Academic journal article Hispanic Review

"Of the Smog": José Emilio Pacheco's Concussive Poetics of Mexico City

Academic journal article Hispanic Review

"Of the Smog": José Emilio Pacheco's Concussive Poetics of Mexico City

Article excerpt

That Mexico City has a pollution problem is undeniable. This assessment, however, tends toward synecdoche in the US, where the Mexican capital's smog and contaminated water obscure the perception of nearly everything else. In this construction of Mexico City, smog serves as a figure in which the part - "the pollution" - substitutes for the whole, that complex set of economic, political, cultural, geological, and ecological forces that produce the megacity of twenty million.

In a representative, if sardonic, example of this construction by a leading US Latino poet, Victor Hernández Cruz's "If You See Me in L.A. It's Because I'm Looking for the Airport" summons the specter of a "perfectly" polluted Mexico City as a means to understanding the comparatively less-polluted Los Angeles: "What would the Mexicans want / L.A. back for? / They got Mexico City / And can give lessons / On how to perfect / The pollution" (82-87). The pointed superficiality of Cruz's rhetorical question and playful response implicitly critiques the fractional viewpoint of Mexico City held widely in the US. These lines thus foreground external misperceptions of the city while insisting upon its abiding pollution problem, thereby functioning as a suggestive departure point for what I call losé Emilio Pacheco's concussive poetics that account for the complex, conflicting factors that comprise contemporary Mexico City.

First and most obviously, Cruz's lines invoke the city's pollution, which Pacheco configures as a violent collision between the built environment - with its constitutive processes of capital accumulation and market penetration - and the processes of the natural world. Second, Cruz shows that LA is a product of Anglo-American conquest; the attendant historical fact goes unmentioned, but resonates nonetheless, that Mexico City, too, is a product of conquests: by the Aztecs, Spanish, US, French, and by global capital. I argue that Pacheco conceptualizes Mexico City as an ongoing symbolic and material conquest of geographical space constituted by attempts to vanquish the mountains that surround it. Third, Cruz's lines allude to who controls the shape and direction of the city. His assertion that "the Mexicans" "got Mexico City" is ambiguous, indicating either that they inherited the city or that they possess it. Whereas Cruz's lines could imply that Mexico City is a consolation prize for losing LA, they suggest more acutely how the city has been constructed historically through various processes of displacement. Pacheco's concussive poetics examine what forces have "got [ten]" Mexico City and to what extent "they [Mexicans] got" it.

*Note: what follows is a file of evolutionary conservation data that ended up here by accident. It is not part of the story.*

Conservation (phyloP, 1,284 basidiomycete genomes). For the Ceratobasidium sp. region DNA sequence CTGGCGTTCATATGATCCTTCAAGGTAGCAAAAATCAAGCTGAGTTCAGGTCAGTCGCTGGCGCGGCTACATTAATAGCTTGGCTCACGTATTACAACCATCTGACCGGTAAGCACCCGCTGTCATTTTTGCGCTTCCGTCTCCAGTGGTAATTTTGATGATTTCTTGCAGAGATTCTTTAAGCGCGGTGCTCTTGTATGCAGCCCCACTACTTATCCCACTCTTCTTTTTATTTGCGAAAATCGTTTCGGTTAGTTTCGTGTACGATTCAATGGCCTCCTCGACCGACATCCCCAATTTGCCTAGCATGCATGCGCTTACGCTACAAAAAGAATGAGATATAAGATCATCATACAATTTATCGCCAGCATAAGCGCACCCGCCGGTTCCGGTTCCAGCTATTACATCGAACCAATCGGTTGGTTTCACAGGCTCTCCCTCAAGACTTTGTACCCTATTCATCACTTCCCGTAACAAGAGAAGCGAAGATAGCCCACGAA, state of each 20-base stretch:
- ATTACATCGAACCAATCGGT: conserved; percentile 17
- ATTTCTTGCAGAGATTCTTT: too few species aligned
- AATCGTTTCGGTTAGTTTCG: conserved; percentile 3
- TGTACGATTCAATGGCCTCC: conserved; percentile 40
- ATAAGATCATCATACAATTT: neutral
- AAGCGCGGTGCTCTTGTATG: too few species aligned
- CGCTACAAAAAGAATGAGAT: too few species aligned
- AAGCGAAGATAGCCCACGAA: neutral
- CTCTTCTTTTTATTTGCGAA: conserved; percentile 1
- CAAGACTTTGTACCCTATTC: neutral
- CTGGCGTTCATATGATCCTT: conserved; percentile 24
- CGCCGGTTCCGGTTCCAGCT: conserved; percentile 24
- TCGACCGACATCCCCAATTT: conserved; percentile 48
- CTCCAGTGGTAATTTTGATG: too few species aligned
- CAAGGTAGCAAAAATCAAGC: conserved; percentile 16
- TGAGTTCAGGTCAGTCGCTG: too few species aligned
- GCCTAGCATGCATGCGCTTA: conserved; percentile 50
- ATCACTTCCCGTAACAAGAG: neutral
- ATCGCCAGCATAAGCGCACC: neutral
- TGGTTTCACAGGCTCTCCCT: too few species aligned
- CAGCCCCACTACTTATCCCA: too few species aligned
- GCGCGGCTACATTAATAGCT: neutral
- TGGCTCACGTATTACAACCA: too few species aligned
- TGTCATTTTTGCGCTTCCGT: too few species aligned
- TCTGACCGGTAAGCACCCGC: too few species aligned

This third point underscores the previous two in that environmental degradation and the conquest of space are both products of, and processes intertwined with, Mexico City's uneven geographical development of capitalism, which can be traced to the 1880s through the 1910s. "Uneven geographical development" refers to capitalism's structural logic and attendant patterns of unevenness, which are, Neil Smith argues, neither random nor accidental but "determinate" and "unique to capitalism": "The pattern that results in the landscape is well known: development at one pole and underdevelopment at the other. This takes place at a number of spatial scales" (Uneven Development xiii, xv), including, for present purposes, between the US and Mexico and within Mexico City.

During the Porfiriato, Michael Johns shows, Mexico City "had acquired the principal geographic feature that defines it to this day - a division into a rich west and a poor east" (4-5). This division was reinforced by the intense penetration of European cultural capital in the form of luxury goods, urban design, architecture, and public sculpture and European and US investment capital to build the city's infrastructure. Mauricio Tenorio-Trillo, moreover, demonstrates how the Paseo de la Reforma and new colonias in the west "were developed on the model of the Champs Elysées," Haussmann's Paris broadly, and British and North American "garden cities" (83). …

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